Wednesday, April 7, 2010

En route from Berlin to Hamburg

March 30, 2010
5°C, Overcast

Today was a travel day not unlike the epic train journeys from India. Last night we flew into Oslo and found that the “super easy” train transfer to the hotel was not going to happen because the trains in Oslo had been completely shut down. Instead, the airport had chartered buses, and there was a hoard of people crowding to get on the bus. You’d think we were starving and fighting for hamburgers or something. The first charter bus was almost filled up, except for a few seats. Liz, Matt, Swaffie and I tossed our luggage on and sat down. We were surprised that nobody else in the group followed us to take up the last remaining seats, but suddenly Liz yelled to me that it was the wrong bus so everyone but Swaffie quickly shuffled off. The bus driver got very angry. “What are you doing?!” we told him that we wanted to go to Oslo Central Station, and he said that he was indeed going there. “I am the driver, you should listen to me!”
Liz and I got back on the bus, and we took off. Matt was nowhere to be seen, and as we zipped through the Norwegian countryside, we accepted whatever was to come and assumed we could meet everyone when we got to the train station. I talked a bit to the guy next to me, and he let me know when it was time to get off. When we stepped off the bus at the Oslo Central Station stop we were in front of an “Opera Hotel” which played nonstop opera and had quite a few costumes on display. Liz, Swaffie, and I loitered and waited around. Denny hadn’t known the name of the hotel One of the people at the front desk told us that the train station and bus terminal were actually behind the hotel, and after about half an hour of waiting, Swaffie took off to scout out the terrain.
Not five minutes after he left, a van and a bus showed up with our group in them. I ran out of the hotel and ran up to them. Anh told me later that she wouldn’t have stopped the van had she not seen me run out of the hotel. I felt like my flailing, frantic scene had been validated. Once everyone was reunited, Anh and I went to go look for Swaffie. Even though we only walked over a few city blocks, it felt like Oslo was a gigantic city when we looked through the train station and bus terminal for him. When we got to the end, we gave up and went back, only to find a small group – including Swaffie—waiting for us. We trudged to the hotel, and I noticed that Matt didn’t have his suitcase. When I asked him where it went, he told me that he had left it on the bus and was not able to retrieve it when we thought it was the wrong bus, then the driver shut the door in his face and left.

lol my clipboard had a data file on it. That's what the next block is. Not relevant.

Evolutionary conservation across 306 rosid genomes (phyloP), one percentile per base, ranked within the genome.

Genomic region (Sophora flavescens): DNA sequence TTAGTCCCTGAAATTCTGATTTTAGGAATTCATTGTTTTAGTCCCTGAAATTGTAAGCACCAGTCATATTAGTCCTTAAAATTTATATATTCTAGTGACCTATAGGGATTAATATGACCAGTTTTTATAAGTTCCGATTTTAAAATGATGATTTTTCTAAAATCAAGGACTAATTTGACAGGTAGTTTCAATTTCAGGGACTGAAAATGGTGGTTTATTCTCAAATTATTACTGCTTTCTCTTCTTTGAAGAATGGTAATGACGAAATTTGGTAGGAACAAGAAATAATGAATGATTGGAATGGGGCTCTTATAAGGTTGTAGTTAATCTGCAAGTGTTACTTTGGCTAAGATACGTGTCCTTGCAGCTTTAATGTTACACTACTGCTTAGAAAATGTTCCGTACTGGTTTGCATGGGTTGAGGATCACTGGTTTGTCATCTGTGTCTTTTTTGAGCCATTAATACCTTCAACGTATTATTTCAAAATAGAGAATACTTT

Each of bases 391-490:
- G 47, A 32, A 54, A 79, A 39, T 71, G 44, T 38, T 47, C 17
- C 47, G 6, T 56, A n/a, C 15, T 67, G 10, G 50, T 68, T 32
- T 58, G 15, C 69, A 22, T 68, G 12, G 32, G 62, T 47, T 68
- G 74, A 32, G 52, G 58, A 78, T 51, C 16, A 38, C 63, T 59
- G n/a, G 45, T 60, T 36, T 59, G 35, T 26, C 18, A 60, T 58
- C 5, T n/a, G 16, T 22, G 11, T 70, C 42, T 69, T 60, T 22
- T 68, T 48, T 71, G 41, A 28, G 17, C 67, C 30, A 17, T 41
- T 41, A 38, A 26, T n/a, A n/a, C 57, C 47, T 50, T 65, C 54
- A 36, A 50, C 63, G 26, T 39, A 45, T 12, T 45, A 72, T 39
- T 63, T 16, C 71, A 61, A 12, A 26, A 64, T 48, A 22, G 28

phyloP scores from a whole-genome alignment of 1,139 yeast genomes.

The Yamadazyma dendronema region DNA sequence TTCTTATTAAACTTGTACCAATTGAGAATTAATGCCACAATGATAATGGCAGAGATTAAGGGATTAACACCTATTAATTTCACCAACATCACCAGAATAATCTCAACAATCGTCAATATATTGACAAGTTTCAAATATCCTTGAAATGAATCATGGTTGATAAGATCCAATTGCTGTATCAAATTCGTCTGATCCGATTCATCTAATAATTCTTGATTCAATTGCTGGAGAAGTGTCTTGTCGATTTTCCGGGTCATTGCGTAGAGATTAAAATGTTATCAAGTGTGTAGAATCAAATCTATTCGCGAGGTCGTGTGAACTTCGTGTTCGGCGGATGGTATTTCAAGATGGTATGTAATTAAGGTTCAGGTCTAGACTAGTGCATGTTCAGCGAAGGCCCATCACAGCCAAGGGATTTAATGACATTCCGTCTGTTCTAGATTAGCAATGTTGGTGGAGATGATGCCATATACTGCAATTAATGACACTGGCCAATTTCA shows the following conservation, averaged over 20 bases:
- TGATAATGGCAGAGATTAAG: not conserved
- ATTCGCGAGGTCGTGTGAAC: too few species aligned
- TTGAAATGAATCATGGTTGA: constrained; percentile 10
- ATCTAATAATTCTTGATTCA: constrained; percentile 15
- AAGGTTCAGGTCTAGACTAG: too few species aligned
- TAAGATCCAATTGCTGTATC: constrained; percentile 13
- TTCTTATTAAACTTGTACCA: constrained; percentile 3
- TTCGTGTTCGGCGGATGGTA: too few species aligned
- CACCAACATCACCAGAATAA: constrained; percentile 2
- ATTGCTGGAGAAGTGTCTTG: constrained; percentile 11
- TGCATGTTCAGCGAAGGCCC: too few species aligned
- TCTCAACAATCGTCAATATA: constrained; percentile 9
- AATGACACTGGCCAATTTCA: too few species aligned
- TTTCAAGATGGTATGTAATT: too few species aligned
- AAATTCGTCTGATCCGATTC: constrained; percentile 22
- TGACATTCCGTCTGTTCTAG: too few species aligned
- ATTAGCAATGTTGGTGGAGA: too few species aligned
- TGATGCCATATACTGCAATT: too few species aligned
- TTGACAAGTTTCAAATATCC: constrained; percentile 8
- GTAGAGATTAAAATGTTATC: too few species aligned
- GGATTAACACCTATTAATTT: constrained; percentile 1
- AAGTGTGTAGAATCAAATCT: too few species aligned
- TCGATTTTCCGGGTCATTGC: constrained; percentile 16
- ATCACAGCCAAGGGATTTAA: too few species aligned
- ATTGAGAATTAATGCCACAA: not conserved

Once we were reunited at the hotel, the group went out to dinner at a strange little restaurant run by an Indian man. Huge chunks of ground beef were brought out, with potatoes drowned in gravy. I was told this is similar to what is called a “Salisbury Steak.” It wasn’t that tasty. Then I went back to the hotel and passed out until the morning, when I got up grudgingly for breakfast. We left for the airport train at 9:55am, and just as we arrived and were receiving our tickets and the train was about to leave, Denny realized that he didn’t have his backpack. So he left to go retrieve it, and the train arrived and we all faced a dilemma: should we split up again?
Matt had to pick up his bag at the airport and so Michelle and I went with him. We arrived without a hitch at Oslo Airport (by the way, I really think that the United States needs a more extensive rail system – these airport express trains were awesome and looked like spaceships and got you to the airport very quickly. Europe is way better at “being green” – everywhere in Germany there are these huge windmills and gigantic solar panels. Most of the time I feel like being green in the United States is just a cute thing to put on packaging of “organic” products). The bag was supposed to be at Platform 2, but the official at Platform 2 directed us to the Lost and Found, and then the person at the Lost and Found directed us to the Information Desk, and the person at the Information Desk directed us back to Platform 2, and when we asked a different official, he said, “Oh? You mean this bag?” and picked up Matt’s bag, which was sitting right behind the Platform 2 desk the whole time.
Then we took our plane to Berlin, and then caught a bus to the train station. The bus was extraordinarily crowded, and we had all our luggage with us, but we finally arrived at the Haupfbohnhoff and found the correct platform. Then we loitered for two more hours, and now we’re finally on the train to Hamburg. As much I will miss traveling to all these cool places and seeing so much of the world, and even though there is so much left to see, I am so tired of carrying my bag through all these different types of transportation and wheeling it through muddy streets and shoving it into undersized compartments. This morning, on the Airport Express train, this man’s bag fell out of the compartment and went flying down the center aisle, and almost careened into a baby’s stroller. When he sheepishly retrieved it, I wanted to give him a hug because I felt empathy: that moment is a perfect representation of my relationship with my luggage for the last three months. My twenty kilo huge red duffel has become a cancer on my trip; if I ever travel the world again, I’m going to pack everything I need into a smaller and more portable bag.
But once we get to Hamburg, it will be our final destination. After that, our next flight will be the flight home. I can’t believe it.

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